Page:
Treasury yields slip, but 10-year yield holds above 1.9%

Treasury yields were little changed on Monday, cooling after a strong surge in the previous session, as investors digested economic data and looked ahead to the new trading week.

The yield on the benchmark 10-year Treasury note retreated 1 basis point to 1.919%. The yield on the 30-year Treasury bond ticked down a basis point to 2.222%. Yields move inversely to prices and 1 basis point is equal to 0.01%.


Yields have jumped in the opening weeks of 2022 as the Federal Reserve has signaled that it will hike rates multiple times this year. The 10-year yield was trading near 1.5% at the end of December.

"Once you get the story and you get some legs behind the bond market, a lot of times it sort of overdoes itself as people over-position one way or the other," said John Luke Tyner, a portfolio manager at Aptus Capital Advisors. "So I wouldn't be surprised if we push up to [2.25% on the 10-year] by say mid-summer, and really I think it is going to come down to how does the market view, once the Fed finally hikes, what that prompts for future growth."

Yields have risen as investors weigh high inflation and strong economic growth.

The Labor Department said Friday that the economy added 467,000 jobs in January. Economists surveyed by Dow Jones expected an addition of just 150,000 jobs, with some Wall Street pros projecting net jobs losses for the month due to the omicron variant surge. After the news on Friday, the 10-year yield hit its highest level since December 2019.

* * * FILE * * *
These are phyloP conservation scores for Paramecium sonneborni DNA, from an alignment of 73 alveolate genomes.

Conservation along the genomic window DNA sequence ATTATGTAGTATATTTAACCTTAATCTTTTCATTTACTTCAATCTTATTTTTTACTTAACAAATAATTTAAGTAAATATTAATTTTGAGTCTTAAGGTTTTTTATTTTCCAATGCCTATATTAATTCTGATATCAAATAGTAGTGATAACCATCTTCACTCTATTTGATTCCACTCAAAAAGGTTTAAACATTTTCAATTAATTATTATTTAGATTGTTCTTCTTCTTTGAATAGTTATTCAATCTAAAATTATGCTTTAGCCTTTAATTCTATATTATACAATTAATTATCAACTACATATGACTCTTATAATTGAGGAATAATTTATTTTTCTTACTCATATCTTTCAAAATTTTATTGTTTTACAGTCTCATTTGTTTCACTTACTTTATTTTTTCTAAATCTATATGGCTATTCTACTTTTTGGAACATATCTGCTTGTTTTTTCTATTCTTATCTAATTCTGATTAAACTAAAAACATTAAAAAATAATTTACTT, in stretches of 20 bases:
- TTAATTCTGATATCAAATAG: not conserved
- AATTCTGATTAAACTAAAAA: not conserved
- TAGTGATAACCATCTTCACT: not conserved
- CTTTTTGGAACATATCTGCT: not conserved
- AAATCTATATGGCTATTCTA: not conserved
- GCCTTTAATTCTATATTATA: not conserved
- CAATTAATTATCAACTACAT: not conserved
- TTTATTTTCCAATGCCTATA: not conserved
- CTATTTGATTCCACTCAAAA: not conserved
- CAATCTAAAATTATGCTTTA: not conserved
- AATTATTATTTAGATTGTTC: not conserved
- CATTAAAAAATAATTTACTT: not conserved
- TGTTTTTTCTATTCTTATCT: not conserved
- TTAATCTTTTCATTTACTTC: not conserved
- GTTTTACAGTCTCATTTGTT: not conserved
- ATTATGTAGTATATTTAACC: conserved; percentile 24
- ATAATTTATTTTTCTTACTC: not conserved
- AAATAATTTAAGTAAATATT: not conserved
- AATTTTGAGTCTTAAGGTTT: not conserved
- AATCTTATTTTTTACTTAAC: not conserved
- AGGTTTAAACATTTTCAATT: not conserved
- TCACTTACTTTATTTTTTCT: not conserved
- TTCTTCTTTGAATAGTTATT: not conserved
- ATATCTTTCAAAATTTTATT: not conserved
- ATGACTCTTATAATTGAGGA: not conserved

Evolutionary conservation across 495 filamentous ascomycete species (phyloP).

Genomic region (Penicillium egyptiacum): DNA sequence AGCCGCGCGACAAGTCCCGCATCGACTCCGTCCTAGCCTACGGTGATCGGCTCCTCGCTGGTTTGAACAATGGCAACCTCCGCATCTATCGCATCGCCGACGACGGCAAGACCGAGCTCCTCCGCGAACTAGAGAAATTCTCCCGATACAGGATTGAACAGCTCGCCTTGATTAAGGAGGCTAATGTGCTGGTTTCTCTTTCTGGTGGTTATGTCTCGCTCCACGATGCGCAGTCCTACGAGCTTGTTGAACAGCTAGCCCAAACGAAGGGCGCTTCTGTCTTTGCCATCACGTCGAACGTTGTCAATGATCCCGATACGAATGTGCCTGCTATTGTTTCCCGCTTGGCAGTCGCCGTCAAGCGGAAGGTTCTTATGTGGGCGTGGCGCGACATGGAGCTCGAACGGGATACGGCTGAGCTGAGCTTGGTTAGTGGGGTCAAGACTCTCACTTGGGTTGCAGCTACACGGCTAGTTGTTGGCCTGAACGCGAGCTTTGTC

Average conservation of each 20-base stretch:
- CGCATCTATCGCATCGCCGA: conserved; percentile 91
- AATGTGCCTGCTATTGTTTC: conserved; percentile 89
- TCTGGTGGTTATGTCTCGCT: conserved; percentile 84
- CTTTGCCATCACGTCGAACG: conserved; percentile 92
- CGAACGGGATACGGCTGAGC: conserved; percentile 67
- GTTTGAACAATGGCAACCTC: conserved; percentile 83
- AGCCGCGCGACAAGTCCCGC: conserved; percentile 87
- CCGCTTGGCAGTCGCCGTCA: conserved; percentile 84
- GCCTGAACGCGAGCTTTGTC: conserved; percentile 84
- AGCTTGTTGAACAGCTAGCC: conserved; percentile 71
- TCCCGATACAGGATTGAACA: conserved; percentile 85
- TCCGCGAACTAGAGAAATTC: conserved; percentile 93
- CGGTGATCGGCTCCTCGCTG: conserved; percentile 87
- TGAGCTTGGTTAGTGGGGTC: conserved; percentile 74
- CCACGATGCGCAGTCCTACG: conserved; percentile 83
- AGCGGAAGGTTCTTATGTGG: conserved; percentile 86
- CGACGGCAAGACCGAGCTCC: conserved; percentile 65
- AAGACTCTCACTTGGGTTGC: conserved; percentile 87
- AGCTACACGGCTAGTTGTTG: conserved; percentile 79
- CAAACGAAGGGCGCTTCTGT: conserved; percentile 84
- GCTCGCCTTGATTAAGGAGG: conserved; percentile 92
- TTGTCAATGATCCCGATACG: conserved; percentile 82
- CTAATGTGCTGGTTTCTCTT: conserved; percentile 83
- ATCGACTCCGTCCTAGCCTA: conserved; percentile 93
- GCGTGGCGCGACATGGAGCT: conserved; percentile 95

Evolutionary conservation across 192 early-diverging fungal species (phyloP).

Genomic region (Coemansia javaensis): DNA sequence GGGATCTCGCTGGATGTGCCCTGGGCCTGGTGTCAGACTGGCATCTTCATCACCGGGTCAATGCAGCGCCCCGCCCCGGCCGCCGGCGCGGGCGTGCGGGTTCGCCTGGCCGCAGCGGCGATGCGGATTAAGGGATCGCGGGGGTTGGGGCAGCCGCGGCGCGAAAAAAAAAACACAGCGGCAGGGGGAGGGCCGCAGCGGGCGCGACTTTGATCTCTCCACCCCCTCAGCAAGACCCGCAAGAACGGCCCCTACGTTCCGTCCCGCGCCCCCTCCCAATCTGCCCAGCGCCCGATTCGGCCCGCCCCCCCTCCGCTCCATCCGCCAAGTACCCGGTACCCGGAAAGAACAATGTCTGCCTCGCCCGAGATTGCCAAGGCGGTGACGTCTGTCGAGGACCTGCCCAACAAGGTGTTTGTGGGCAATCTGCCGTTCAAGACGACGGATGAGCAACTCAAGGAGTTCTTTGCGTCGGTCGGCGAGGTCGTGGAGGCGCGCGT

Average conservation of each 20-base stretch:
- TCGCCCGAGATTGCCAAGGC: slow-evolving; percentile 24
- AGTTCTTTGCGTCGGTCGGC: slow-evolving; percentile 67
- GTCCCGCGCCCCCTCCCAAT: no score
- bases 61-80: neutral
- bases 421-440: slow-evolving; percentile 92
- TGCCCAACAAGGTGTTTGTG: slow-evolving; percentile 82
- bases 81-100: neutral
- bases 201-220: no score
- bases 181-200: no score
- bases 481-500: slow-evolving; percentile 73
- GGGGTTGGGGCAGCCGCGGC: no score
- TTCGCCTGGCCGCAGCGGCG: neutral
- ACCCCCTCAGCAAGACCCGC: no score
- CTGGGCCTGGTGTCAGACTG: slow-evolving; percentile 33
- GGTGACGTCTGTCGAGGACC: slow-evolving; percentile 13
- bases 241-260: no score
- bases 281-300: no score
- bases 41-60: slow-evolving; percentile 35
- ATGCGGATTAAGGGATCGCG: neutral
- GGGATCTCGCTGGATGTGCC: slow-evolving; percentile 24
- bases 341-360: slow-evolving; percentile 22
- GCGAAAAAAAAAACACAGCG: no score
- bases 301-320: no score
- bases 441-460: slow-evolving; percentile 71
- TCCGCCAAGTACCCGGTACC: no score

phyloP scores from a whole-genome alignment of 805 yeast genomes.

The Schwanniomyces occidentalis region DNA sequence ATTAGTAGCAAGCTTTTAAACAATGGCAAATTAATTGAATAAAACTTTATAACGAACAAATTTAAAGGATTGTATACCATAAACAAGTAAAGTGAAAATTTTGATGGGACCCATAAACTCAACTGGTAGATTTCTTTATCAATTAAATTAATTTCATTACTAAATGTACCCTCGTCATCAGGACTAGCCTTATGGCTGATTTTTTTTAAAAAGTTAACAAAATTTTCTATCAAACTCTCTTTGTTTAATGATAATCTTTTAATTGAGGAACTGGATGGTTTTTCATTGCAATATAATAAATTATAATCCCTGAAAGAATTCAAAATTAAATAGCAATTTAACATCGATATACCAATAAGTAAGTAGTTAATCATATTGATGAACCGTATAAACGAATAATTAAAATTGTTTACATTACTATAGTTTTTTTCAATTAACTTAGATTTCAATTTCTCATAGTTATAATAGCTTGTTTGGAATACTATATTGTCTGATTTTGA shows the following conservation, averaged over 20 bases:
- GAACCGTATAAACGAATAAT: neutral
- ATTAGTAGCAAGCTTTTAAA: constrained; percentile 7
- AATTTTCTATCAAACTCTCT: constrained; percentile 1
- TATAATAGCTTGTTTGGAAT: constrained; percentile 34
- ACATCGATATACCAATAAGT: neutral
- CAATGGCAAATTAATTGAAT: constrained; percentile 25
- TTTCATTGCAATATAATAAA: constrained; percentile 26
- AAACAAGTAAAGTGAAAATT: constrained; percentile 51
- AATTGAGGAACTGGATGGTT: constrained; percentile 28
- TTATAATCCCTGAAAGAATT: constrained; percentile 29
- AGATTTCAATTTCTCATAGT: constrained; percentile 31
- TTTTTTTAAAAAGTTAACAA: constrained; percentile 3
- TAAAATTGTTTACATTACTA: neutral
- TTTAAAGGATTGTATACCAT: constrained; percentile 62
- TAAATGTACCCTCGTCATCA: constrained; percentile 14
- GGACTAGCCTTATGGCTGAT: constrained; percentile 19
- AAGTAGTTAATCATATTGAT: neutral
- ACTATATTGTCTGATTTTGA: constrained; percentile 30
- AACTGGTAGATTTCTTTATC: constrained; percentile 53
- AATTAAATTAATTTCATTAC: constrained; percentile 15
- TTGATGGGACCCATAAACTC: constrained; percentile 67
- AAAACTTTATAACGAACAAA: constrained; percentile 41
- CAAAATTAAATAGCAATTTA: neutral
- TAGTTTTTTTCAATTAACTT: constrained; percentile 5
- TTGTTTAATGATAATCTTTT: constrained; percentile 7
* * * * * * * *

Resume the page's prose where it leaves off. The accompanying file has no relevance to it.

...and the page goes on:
Claims for the week ended Jan. 29 totaled 238,000, a touch lower than the 245,000 Dow Jones estimate, the Labor Department reported Thursday.

Another busy week of earnings is on deck with 76 S&P 500 companies set to post results. Three Dow components will provide quarterly updates, including Disney and Coca-Cola. Amgen, Take-Two Interactive and Onsemi are among the names that will report earnings on Monday.

Later in the week, investors will be watching key inflation data: the consumer price index on Thursday, followed by the University of Michigan's consumer sentiment survey on Friday.

In Europe on Monday, sovereign yields of peripheral countries like Italy rose sharply after Dutch central banker Klaas Knot raised the possibility of a rate hike for the European Central Bank later this year.

Auctions were held for $60 billion of 13-week bills and $51 billion of 26-week bills.

—CNBC's Pippa Stevens, Jesse Pound and Tanaya Macheel contributed to this article.